Diversity in obsidian use in the prehistoric and early historic Middle East

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Abstract

The presence of obsidian in the Near East has always evoked a response about its exotic nature and origins. It was not until 1960s, however, that this was put onto a scientific footing when Colin Renfrew and his collaborators began to explore obsidian in Turkey and the Mediterranean. Their characterisation of the sources allowed them to attribute artefacts to different sources and suggest models of dispersal and distribution. Since then considerably more artefacts have been attributed to sources, although mostly only small numbers from individual sites. This has led to various interpretations of how obsidian was obtained and used; new studies have considered least cost path analysis, network analysis and agent based modelling. Increasingly, new methods of provenancing of artefacts have also meant that large number of artefacts can be analysed relatively speedily and efficiently. Portable instruments allow data to be collected outside laboratories, avoiding restrictions imposed by export licenses or simplifying work on museum collections. Here we employ richness and diversity indexes to elucidate some of the patterns in obsidian source use and argue that there are several reasons why the provenancing of large proportions of assemblages will be critical in exploiting the true potential of obsidian studies in the Near East, even though the initial haphazard, small sample approach has been quite effective in sketching out the big picture.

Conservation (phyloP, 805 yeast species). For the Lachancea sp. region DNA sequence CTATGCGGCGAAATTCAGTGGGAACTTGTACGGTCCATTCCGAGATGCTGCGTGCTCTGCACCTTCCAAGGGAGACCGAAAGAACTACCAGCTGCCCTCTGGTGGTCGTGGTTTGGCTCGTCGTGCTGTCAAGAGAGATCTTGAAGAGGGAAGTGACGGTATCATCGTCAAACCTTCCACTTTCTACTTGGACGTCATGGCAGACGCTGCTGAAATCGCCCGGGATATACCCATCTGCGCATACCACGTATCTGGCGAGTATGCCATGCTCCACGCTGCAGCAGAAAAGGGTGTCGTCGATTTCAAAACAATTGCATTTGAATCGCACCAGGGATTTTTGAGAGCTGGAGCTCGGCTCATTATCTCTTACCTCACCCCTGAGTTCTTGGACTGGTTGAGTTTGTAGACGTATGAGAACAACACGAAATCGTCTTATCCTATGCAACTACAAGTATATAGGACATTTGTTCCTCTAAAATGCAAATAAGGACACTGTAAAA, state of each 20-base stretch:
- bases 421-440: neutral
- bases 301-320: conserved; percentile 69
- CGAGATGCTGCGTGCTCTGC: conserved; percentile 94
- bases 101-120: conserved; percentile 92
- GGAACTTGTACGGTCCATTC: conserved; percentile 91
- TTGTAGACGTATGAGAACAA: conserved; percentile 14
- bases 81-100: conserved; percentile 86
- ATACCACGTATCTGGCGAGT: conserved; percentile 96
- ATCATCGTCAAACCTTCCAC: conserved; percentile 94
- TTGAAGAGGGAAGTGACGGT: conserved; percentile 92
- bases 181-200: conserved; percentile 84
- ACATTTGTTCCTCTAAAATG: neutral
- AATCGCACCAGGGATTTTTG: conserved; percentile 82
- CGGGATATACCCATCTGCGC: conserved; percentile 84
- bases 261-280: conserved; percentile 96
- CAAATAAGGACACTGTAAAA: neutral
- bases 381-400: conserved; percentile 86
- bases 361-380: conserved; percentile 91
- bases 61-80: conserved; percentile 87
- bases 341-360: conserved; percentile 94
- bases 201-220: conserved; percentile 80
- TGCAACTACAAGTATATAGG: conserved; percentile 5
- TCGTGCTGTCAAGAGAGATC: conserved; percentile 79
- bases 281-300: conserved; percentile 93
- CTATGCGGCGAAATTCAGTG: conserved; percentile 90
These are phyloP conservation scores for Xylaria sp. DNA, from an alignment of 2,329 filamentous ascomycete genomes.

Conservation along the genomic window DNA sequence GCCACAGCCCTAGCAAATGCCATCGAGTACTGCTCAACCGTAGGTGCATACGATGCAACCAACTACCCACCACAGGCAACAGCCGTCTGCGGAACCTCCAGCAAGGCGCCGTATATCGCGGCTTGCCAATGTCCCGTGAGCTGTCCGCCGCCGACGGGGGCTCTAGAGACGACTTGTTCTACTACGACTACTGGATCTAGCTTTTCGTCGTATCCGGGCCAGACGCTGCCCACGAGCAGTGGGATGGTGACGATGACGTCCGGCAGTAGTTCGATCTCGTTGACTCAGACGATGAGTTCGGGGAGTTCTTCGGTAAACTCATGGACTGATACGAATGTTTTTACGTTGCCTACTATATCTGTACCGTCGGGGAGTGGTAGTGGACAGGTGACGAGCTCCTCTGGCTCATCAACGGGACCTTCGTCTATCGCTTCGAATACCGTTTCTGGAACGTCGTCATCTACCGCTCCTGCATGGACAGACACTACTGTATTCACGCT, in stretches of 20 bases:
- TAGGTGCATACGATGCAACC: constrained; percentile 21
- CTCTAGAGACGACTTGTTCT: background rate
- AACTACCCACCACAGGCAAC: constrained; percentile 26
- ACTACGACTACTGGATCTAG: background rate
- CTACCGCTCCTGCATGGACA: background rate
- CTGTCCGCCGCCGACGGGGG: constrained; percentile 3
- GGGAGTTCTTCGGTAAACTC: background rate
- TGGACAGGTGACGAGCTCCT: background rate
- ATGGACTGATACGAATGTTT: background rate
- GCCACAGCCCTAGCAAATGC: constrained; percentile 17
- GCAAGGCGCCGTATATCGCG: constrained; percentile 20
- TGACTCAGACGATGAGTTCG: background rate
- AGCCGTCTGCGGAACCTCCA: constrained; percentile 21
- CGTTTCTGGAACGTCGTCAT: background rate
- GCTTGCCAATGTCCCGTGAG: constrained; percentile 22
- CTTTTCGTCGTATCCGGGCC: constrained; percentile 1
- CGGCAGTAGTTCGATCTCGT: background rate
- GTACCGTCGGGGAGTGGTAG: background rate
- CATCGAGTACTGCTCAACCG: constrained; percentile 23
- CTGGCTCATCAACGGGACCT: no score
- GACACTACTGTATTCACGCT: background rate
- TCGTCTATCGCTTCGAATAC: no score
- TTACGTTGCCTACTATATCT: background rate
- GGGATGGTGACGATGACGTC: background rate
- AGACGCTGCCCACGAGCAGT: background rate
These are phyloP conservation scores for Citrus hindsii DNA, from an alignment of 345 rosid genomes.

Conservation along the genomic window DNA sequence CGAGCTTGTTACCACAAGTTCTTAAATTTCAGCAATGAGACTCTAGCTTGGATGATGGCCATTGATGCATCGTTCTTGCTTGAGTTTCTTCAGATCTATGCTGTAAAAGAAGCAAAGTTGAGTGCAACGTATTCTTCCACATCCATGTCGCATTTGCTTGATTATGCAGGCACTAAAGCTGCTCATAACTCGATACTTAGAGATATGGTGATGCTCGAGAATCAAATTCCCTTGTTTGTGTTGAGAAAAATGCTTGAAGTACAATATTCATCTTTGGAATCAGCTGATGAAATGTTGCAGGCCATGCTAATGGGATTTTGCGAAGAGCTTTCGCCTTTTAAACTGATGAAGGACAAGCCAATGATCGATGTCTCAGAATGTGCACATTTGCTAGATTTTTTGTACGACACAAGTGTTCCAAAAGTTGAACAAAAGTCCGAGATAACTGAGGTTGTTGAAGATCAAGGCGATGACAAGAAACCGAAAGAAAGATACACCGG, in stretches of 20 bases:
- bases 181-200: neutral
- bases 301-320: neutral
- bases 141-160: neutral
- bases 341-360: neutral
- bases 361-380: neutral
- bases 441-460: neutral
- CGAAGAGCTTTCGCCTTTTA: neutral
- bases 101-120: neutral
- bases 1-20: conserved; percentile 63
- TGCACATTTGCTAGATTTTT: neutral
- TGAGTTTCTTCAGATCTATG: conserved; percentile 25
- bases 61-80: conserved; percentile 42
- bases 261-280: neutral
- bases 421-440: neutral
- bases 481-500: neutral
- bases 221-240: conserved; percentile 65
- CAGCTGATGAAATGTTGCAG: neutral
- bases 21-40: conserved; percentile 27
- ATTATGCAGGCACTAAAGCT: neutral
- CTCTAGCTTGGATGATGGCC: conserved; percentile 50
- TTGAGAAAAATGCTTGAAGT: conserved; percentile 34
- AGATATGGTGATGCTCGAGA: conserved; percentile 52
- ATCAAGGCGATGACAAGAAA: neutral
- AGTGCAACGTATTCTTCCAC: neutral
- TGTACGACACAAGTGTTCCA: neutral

Original languageEnglish
Pages (from-to)141-154
Number of pages14
JournalQuaternary International
Volume468
Early online date10 Nov 2017
DOIs
Publication statusPublished - 27 Feb 2018

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